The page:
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Lorie Smith is a conservative Christian and a website designer who thinks she should be able to engage in her chosen occupation without compromising her moral beliefs. But that is illegal in Colorado, where Smith is forbidden to create websites for heterosexual weddings unless she is also willing to create websites for gay weddings.
The Colorado Anti-Discrimination Act (CADA) simultaneously censors Smith by stopping her from announcing the principles that guide her work and requires her to express a message that contradicts those principles. The question for the Supreme Court, which heard Smith's case on Monday, is whether those commands are consistent with her First Amendment right to freedom of speech.
Colorado and Smith agree that she is happy to serve any customer, regardless of sexual orientation, provided the work is consistent with biblical values as she understands them. In practice, both parties say, that means Smith "will decline any request to design, create, or promote content" that "contradicts biblical truth," "demeans or disparages others," "promotes sexual immorality," "supports the destruction of unborn children," "incites violence," or "promotes any conception of marriage other than marriage between one man and one woman."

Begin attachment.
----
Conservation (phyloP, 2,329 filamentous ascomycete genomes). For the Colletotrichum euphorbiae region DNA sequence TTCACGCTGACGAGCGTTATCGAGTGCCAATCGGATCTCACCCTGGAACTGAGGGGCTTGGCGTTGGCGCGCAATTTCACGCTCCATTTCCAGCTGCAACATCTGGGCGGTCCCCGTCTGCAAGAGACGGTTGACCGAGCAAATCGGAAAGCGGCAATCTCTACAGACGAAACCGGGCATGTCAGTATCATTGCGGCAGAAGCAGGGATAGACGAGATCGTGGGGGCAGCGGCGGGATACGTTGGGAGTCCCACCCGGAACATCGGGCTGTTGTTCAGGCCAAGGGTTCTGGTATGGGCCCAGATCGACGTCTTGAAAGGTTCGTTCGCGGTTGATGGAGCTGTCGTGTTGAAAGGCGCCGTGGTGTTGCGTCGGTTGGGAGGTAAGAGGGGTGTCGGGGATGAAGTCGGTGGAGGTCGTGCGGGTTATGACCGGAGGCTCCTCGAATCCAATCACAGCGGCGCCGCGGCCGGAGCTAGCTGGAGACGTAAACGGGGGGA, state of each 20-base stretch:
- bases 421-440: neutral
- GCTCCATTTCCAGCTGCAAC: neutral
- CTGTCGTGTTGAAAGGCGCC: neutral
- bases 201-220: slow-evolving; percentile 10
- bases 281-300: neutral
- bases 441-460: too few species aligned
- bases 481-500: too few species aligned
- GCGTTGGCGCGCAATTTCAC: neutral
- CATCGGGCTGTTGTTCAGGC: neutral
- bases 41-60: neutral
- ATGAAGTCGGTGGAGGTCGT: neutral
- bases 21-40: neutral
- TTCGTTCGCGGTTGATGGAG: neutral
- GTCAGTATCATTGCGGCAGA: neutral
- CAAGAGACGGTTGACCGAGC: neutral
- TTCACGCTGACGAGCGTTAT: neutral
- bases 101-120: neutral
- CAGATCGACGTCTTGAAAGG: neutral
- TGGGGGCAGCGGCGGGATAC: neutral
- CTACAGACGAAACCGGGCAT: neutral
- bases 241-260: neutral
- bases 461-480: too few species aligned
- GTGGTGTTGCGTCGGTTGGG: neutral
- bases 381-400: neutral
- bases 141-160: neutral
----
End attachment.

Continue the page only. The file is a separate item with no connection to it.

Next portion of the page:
Last year, the U.S. Court of Appeals for the 10th Circuit agreed with Smith that her custom website designs "are pure speech." It said Colorado's rules therefore amount to compelled speech as well as viewpoint-based speech restrictions, making them subject to "strict scrutiny."
That standard is very hard to satisfy. It requires that a challenged law be "narrowly tailored" to advance a "compelling" government interest, meaning that goal cannot be served through less restrictive means.
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